Retreating in the face of a political furor and trepidation within their ranks, House GOP leaders surprisingly reversed themselves Monday night and reinstituted a party rule that requires any member of the leadership who is indicted to step down from his or her post. The rule change was originally made in late 2004 to protect Majority Leader Tom DeLay (R-Texas), who is under investigation for his role in influencing 2002 state legislative races in Texas.
Republicans also backed down from a proposed change to House rules that would have prevented the ethics committee from punishing any Member who brings discredit on the House but does not violate a specific law or regulation. The ethics committee often cites the catch-all authority in House Rule XXIII, the official “Code of Conduct,” in its rulings critical of lawmakers’ conduct.
After weeks of political attacks from Democrats and government watchdog groups, DeLay himself offered the proposal to restore GOP Conference rules on indicted leaders during a meeting of all House Republicans on Monday night. It was accepted unanimously.
“[DeLay] felt that the arguments made this fall were still legitimate, but that the best thing for us was to restore the old rule and deny Democrats their lone issue,” said Jonathan Grella, DeLay’s spokesman.
Another top House GOP aide, speaking on the condition of anonymity, said the reasons for the abrupt about-face were obvious. “The unsophisticated, transparent game the Democrats want to play, we will not partake in it,” said the GOP aide. Democrats from Minority Leader Nancy Pelosi (Calif.) down had been bashing Republicans on the indictment rule change since it was adopted Nov. 17.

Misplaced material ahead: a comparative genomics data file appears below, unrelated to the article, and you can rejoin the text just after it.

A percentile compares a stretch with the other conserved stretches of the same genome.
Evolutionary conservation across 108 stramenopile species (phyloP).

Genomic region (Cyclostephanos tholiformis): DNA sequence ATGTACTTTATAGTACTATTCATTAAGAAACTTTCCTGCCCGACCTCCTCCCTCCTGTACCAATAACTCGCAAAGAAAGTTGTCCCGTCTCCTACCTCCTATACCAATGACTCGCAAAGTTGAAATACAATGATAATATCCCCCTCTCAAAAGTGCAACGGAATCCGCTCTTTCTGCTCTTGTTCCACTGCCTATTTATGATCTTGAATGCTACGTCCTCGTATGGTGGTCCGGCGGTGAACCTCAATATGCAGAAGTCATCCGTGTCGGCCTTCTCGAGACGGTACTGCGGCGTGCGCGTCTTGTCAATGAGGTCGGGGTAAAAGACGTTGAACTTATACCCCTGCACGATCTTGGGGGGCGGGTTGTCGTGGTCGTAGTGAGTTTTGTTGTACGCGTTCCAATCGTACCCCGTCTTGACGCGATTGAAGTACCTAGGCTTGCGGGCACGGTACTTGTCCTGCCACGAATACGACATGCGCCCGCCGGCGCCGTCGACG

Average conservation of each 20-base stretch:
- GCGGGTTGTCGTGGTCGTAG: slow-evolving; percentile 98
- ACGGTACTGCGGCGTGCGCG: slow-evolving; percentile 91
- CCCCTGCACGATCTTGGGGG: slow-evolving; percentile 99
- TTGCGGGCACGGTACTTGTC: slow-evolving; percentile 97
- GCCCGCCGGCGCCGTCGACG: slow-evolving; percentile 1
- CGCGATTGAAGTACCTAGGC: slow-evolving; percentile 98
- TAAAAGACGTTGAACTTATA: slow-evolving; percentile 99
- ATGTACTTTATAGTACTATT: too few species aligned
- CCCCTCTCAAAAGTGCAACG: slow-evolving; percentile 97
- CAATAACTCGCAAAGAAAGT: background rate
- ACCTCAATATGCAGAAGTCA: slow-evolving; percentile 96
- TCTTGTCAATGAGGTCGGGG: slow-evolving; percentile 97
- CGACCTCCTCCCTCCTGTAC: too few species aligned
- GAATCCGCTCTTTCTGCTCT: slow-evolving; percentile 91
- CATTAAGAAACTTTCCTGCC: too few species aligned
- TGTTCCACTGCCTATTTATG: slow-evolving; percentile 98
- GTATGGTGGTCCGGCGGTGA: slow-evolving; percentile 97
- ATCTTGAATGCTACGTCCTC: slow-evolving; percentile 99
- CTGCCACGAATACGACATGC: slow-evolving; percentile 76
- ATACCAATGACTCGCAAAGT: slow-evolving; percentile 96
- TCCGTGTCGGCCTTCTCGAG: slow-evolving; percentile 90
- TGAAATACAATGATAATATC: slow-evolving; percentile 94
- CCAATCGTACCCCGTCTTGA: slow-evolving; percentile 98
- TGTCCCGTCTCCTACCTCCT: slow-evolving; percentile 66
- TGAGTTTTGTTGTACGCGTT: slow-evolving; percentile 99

Democrats immediately claimed a political victory Monday night.
“Even for the Republicans, it was too hot for them to handle,” said Brendan Daly, Pelosi’s spokesman. “It was really unthinkable that their first act after the election was to weaken ethics standards.”
As for the changes to ethics rules and the use of Official Code of Conduct in ethics investigations, there was significant opposition from within GOP ranks, as well as from Democrats and outside groups.
Rep. Joel Hefley (R-Colo.), the chairman of the Committee on Standards of Official Conduct, as the ethics panel is formally known, came out publicly against the proposed rule change.
“I am opposed to the ethics provisions in the draft rules package circulated by the Rules Committee and intend to vote against it on the House floor tomorrow,” Hefley said in a statement released by his office Monday afternoon. Hefley was travelling and could not attend Monday night’s GOP Conference meeting, where he was scheduled to offer two amendments aimed at blocking the rules changes.
Hefley, who has acknowledged as valid some GOP criticism of the ethics process, added: “However, this is not the way to effect meaningful reform. Ethics reform must be bipartisan and this package is not bipartisan. If the House is to have a meaningful, bipartisan ethics process, changes of this magnitude can be made — as they were made in 1997 and 1989 — only after thoughtful, careful consideration on a bipartisan basis."
Rep. Christopher Shays (R-Conn.) also came out against the proposal to alter the use of the official Code of Conduct standard.
Vice President Joe Biden waits to conduct a mock swearing-in ceremony with Sen. Brian Schatz, D-Hawaii, in the Capitol's Old Senate Chamber, December 2, 2014. Schatz was sworn in to serve the remainder of his term since he was appointed to the seat after Sen. Daniel Inouye, D-Hawaii, passed away.